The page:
How to Find a Mastodon – The Story of the Williams Mastodon
Posted April 22, 2022
Topics: Natural HistoryMuseum Collections

By David Dyer, Natural History Curator, with Emily George

Emily George was on a mission. She had heard about the Williams mastodon while growing up, and about how her grandfather Gus George had helped excavate the skeleton in Columbus in the mid-1950s. After talking with her family about the mastodon for a school genealogy project in 2008, she thought “I wonder where that skeleton is today!?” But where do you go to look for a mastodon!? The internet provided no leads about the Williams specimen. You can find all kinds of information about other Ohio mastodons that have been associated with the Ohio History Connection: the Orleton mastodon found in Madison Co. in 1949, the Conway mastodon found near the Clark – Champaign county line in 1887, and maybe Ohio’s most famous mastodon the Burning Tree mastodon from Licking Co. excavated in 1989 by the Ohio History Connection’s own Brad Lepper. But where was the Williams mastodon? Emily was determined to find out.

Mastodons walking near the front of a large glacier.

Mastodons at the edge of the glacier in Ohio (illustration by Jim Glover, ODNR)

Mastodons were large elephant-like mammals that roamed Ohio near the end of the Pleistocene Epoch, or Ice Age, which ended about 11,700 years ago. The American Mastodon, a uniquely North American species, lived in Ohio with their more well-known but very distant cousins, the mammoths. The mastodon may not be as well-known, but there are more mastodon finds in Ohio than mammoth finds – by about 3:1. Most finds are individual teeth or maybe a few bones but occasionally a more complete skeleton is unearthed. The Conway Mastodon at the Ohio Historical Center is one of the most complete skeletons known from the state. It was discovered in 1887 near the border of Clark and Champaign counties.

The large skeleton of the Conway mastodon stands in the exhibit hall.

The Conway mastodon at the Ohio History Center (Ohio History Connection photo).

So back to our story. Gus Gorge was the son of Greek immigrants and was born and raised in Youngstown, Ohio. He moved to Central Ohio with his wife in the early 1950s. He worked at Beulah Park for many years and later ran his own construction business. He was described by Emily as “the hardest working, kindest, and most generous person I’ve ever known”. Gus got involved with the excavation of the mastodon skeleton in 1954 when he was digging a foundation for the house of a Mr. Harry Williams. They came across bones while digging and one of his employees assumed that they were cow bones. Gus having knowledge of horses and other livestock could tell they were something very different. The house on Harrisburg Pike is now gone, having been replaced by a car wash in 1987.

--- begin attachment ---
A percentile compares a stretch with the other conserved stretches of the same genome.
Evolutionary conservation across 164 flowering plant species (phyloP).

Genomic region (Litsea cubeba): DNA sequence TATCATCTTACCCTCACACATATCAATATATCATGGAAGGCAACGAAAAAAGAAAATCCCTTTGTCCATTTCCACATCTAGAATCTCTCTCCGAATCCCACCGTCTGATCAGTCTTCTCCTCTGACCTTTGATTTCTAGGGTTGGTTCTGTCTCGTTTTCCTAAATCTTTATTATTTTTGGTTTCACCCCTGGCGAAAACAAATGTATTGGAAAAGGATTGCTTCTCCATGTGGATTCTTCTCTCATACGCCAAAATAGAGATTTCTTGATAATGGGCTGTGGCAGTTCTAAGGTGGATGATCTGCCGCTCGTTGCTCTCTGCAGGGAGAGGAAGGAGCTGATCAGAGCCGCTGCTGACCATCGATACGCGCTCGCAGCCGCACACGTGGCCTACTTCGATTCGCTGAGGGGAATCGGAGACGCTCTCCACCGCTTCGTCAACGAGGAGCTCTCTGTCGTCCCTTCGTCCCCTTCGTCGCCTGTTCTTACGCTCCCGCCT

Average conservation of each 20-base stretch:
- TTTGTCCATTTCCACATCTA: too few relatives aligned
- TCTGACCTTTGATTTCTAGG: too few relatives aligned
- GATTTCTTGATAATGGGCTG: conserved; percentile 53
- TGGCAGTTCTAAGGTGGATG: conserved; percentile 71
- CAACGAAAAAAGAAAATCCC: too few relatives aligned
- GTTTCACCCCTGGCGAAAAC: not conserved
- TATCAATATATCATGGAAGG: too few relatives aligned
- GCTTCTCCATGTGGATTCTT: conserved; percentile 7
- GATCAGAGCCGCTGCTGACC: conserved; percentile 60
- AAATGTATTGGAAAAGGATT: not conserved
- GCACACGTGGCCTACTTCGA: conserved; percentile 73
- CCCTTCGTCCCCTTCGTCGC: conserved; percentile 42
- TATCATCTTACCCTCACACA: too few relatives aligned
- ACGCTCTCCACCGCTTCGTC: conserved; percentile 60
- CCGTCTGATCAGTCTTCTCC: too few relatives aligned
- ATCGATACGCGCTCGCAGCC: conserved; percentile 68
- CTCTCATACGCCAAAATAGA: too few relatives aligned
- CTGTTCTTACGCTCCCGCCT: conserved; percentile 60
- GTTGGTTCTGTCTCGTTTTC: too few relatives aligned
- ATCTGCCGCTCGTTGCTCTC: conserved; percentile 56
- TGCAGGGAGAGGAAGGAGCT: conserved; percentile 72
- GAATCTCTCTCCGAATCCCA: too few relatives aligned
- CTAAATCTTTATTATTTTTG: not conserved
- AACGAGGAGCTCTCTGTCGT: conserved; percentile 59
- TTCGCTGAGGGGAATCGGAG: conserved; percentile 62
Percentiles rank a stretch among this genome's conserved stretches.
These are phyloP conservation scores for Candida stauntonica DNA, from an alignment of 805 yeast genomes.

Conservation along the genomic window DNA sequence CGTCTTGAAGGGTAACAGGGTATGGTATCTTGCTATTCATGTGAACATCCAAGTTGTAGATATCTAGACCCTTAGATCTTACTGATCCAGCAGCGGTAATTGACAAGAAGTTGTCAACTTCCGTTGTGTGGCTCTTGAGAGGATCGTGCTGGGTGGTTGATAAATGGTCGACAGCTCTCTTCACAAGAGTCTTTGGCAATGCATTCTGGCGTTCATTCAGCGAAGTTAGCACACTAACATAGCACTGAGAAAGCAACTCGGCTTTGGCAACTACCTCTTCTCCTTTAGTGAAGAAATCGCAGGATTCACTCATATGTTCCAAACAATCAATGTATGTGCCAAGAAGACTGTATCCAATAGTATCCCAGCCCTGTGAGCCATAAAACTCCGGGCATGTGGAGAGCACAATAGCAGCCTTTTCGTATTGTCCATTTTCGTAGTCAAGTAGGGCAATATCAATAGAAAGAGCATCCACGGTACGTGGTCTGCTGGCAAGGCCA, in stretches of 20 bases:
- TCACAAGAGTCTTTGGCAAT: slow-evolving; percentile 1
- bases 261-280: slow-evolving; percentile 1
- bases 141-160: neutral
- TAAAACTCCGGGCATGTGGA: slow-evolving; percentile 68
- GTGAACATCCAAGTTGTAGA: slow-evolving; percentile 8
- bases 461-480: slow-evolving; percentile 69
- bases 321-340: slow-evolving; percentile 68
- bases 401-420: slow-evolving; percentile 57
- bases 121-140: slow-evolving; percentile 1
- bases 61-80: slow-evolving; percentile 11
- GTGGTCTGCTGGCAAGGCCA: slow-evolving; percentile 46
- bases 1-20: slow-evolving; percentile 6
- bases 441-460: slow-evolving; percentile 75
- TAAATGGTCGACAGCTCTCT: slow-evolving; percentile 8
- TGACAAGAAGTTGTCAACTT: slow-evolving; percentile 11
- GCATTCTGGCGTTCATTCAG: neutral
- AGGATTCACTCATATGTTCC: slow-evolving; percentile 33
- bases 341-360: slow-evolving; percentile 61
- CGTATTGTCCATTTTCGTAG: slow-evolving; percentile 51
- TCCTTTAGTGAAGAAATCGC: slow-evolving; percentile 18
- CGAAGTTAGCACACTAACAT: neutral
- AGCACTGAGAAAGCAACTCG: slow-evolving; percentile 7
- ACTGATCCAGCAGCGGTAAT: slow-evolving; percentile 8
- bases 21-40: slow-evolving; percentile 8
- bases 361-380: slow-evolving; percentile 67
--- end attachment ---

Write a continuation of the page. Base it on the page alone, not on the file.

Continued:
To find the Williams specimen, Emily tried contacting several museums and universities, including the OSU Museum of Biological Diversity, the Department of Archaeology at OSU, and the Ohio Archaeological Society, University of Akron, Kent State University, University of Cincinnati, and even The Smithsonian.  But no one had any record of a mastodon being uncovered near Green Lawn Cemetery in the 1950’s. After 15 years of searching, she was getting frustrated. In Emily’s first email to me, in late June of 2020, she said “I am writing to you because locating the skeleton has not been very easy”. The Williams mastodon sounded very familiar to me, and a quick check of our records showed that we did indeed have the skeleton! I was pleased to be able to write back that we not only had the bones, but as an added bonus we had about a dozen color slides of the excavation in our files. Sure enough, Emily and her father Louie were later able to identify Gus hard at work in the photos!